Seafarers on Strike for Seacare Workers’ Compensation

Published: 19 Jun 2023




20 JUNE 2023


Seafarers on board DOF offshore supply vessels nationally started indefinite protected industrial action at 6am on 14 June. Seafarers are on strike because they are deeply concerned about a sharp reduction in their workers’ compensation entitlements. Other workers at the same company have suffered catastrophic injuries and a fatality in recent years. Workers compensation coverage is the only outstanding issue in their Enterprise Agreement negotiations. On 15 June, Esso filed a motion to the Fair Work Commission seeking to terminate the protected action as they were concerned that it could affect the supply of gas to Victoria. On 17 June, the MUA agreed to keep Esso’s Bass Strait platforms supplied with glycol which is needed to move gas through pipelines. The other protected action at DOF will continue.


“Workers at DOF have been killed and suffered life-changing injuries, while working offshore in rough weather and deep beneath the sea’s surface. Workers have every right to be properly compensated if they are injured on the job. Offshore seafarers go to work knowing this is a real possibility. But now DOF is playing with the lives of workers in a race to the bottom on workers’ compensation.” said Will Tracey, MUA West Australian Branch Secretary.


In 2022 DOF Subsea was convicted of three counts of an employer negligently breaching its health and safety duties, after deep sea divers working from a DOF vessel at an Inpex gas facility suffered neurological injuries. In June 2015, MUA member and seafarer Andrew Kelly was crushed to death between containers on the deck of a DOF platform supply vessel 170km off the coast of NW West Australia. The Australian Transport Safety Board found that the company’s safety procedures for cargo handling and securing were inadequate.


Not only does DOF want to stop providing seafarers with Seacare workers’ compensation entitlements, they are refusing to take out a Victorian policy to cover workers working between Barry Beach in Gippsland Victoria, and Esso’s Bass Strait gas platforms. The nationally agreed State of Connection test says that injured workers should be covered in the state they ‘usually work’ or are ‘usually based.’ DOF are insisting Victorian-based seafarers can be covered with a West Australian workers’ compensation policy – which will only cover them for half the time if they have a major injury, before they are tipped onto Disability or Jobseeker payments.


An anonymous seafarer working at DOF commented: “We travel across the country to go to work. If we are injured on the job, there are no emergency services to help. There are no light duties on a platform supply vessel – we have to be fully fit to return to work and this can take time. DOF are trying to change a clause in our agreement that ensured we had access to the entitlements of the national Seacare workers’ compensation scheme that was designed for our industry. We can’t accept this.”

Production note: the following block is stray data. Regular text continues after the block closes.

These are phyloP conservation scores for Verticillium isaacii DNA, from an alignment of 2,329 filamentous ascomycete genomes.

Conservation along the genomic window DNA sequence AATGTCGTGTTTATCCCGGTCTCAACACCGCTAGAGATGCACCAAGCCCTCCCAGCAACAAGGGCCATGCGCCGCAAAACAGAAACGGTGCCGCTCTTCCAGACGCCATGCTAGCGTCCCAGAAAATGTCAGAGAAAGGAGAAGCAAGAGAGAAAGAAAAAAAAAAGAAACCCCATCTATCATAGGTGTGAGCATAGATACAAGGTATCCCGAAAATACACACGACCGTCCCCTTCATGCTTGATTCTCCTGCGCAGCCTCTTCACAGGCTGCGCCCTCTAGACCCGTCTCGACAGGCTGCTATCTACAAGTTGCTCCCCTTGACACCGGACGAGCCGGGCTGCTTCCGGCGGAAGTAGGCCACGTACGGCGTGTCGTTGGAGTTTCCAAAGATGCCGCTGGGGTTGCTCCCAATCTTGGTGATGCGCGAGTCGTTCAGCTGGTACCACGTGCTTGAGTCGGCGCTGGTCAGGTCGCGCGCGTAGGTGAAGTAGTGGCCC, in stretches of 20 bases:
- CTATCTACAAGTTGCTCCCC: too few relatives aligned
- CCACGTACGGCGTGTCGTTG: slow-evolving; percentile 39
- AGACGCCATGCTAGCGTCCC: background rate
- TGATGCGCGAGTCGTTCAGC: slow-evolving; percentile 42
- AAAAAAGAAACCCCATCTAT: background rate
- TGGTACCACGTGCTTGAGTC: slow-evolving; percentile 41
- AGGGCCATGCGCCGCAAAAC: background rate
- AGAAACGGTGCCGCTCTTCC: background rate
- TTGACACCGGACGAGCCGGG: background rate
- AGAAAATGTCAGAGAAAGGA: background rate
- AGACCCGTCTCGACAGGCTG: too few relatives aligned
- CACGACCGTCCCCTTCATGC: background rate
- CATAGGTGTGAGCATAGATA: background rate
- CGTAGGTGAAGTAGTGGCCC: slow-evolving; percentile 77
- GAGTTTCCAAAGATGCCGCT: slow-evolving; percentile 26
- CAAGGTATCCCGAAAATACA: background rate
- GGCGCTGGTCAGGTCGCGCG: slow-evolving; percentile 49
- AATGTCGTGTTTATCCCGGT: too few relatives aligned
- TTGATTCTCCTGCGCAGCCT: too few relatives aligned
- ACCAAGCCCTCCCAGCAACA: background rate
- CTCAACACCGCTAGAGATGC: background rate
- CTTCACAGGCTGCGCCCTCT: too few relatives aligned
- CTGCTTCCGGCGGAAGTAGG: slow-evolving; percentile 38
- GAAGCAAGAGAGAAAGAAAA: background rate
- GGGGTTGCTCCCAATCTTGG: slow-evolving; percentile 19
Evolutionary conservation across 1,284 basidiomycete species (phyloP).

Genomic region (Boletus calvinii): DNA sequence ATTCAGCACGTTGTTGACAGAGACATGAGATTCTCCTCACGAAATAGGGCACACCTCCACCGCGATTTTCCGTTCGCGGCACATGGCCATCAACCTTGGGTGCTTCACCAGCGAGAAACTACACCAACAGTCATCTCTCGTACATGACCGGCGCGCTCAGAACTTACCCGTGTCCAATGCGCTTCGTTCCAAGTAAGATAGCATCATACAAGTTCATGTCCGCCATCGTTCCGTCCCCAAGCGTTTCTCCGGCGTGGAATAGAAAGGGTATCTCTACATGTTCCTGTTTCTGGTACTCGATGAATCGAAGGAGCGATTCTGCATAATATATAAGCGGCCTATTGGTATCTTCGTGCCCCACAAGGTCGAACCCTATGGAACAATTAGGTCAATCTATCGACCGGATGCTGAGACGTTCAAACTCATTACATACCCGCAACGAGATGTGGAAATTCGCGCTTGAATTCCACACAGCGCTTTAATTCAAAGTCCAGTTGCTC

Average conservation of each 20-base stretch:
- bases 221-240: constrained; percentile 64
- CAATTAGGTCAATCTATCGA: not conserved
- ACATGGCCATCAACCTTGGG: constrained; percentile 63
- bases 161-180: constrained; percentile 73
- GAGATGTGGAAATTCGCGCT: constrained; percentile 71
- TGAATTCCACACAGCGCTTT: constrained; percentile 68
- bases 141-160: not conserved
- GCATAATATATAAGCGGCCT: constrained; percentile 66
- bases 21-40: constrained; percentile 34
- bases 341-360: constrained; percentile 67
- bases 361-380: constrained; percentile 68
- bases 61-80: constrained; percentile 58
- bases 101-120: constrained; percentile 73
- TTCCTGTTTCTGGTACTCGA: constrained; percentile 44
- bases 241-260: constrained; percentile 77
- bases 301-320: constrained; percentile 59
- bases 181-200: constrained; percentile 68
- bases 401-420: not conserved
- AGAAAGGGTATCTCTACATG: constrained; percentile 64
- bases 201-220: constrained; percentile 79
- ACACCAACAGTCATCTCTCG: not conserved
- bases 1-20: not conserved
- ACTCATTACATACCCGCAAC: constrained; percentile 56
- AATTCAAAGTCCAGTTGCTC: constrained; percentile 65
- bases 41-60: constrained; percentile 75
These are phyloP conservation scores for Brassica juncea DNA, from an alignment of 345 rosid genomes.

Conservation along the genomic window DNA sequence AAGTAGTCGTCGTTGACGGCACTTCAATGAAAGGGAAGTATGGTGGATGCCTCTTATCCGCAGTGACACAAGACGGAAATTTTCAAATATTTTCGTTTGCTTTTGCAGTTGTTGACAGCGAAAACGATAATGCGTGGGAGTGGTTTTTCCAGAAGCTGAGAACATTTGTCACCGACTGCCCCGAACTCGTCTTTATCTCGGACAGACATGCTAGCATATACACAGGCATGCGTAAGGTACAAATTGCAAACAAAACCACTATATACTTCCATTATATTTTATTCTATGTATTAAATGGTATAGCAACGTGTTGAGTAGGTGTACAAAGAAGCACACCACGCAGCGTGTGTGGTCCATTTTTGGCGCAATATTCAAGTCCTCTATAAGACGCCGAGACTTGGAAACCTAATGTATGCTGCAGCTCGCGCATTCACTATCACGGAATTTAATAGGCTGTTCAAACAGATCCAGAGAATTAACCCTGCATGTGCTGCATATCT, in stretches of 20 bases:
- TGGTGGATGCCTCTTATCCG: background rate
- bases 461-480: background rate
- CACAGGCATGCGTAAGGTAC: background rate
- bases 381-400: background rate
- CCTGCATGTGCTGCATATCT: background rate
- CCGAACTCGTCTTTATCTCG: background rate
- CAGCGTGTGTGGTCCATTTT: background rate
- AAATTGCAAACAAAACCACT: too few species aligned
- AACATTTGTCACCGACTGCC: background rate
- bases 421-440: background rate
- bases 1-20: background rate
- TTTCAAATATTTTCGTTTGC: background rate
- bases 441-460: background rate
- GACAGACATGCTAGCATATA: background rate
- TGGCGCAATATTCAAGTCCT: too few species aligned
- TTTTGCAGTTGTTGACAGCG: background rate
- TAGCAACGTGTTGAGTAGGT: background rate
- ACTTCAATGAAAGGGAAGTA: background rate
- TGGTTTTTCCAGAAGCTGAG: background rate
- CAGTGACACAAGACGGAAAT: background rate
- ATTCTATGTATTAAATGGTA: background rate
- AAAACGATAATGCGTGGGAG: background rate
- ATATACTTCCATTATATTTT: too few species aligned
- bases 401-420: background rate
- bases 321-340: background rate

Liam O’Brien, Assistant Secretary at the Australian Council of Trade Unions commented “The big gas companies and other maritime employers have been trying to undermine the Seacare workers’ compensation scheme for years, and the Liberals were only too happy to help them. These companies are making billions in profits – the least they can do is properly compensate injured workers, with entitlements appropriate to the work they are doing and the jurisdiction they are working in. We are pleased that the Albanese government is starting to take steps to ensure the Seacare workers’ compensation scheme is maintained and put on a sustainable footing, but more work must be done.”


DOF vessels carry supplies to the gas platforms operated by Esso off the coast of Victoria and by Chevron off West Australia. Other DOF vessels are carrying out decommissioning work for the Commonwealth on the Northern Endeavour former oil facility in the Timor Sea, and for Esso in the Bass Strait.


The only outstanding issue in these EA negotiations is that the MUA is seeking to retain an existing clause that ensures workers receive benefits equivalent to the national Seacare workers compensation scheme. The employer, DOF, are seeking to amend the clause and reduce these benefits. A number of other similar offshore vessel operators have agreed to or retained a clause with the same provisions over the past 6 months.


Seacare is a national workers compensation scheme for seafarers, which provides an important level of certainty in an industry that employs a national workforce that regularly work across state boundaries. It also provides an appropriate level of coverage for a workforce who regularly travel across to country to go to work (it covers travel to and from work), work in remote locations at sea with no access to medical or even emergency services (and therefore has a wider definition of work-related injury), and who must be fully fit to return to work in these remote and demanding circumstances (and therefore offers coverage for a longer period of time than state schemes).


Unfortunately the delivery of Seacare relies on competing private insurance companies, and the Liberals since John Howard have been working to undermine the scheme. Combined with pressure on the insurance industry from escalating natural disasters, insurers have started to withdraw from providing Seacare policies. 


Maritime unions believe that the best option to save Seacare is for government to tender for a sole provider for the scheme, to be paid for by employer premiums. This would eliminate the costly duplication created by having multiple providers, and create accountability to ensure high levels of service and good return to work outcomes for injured seafarers.




Authorised by P Crumlin, Maritime Union of Australia, Sydney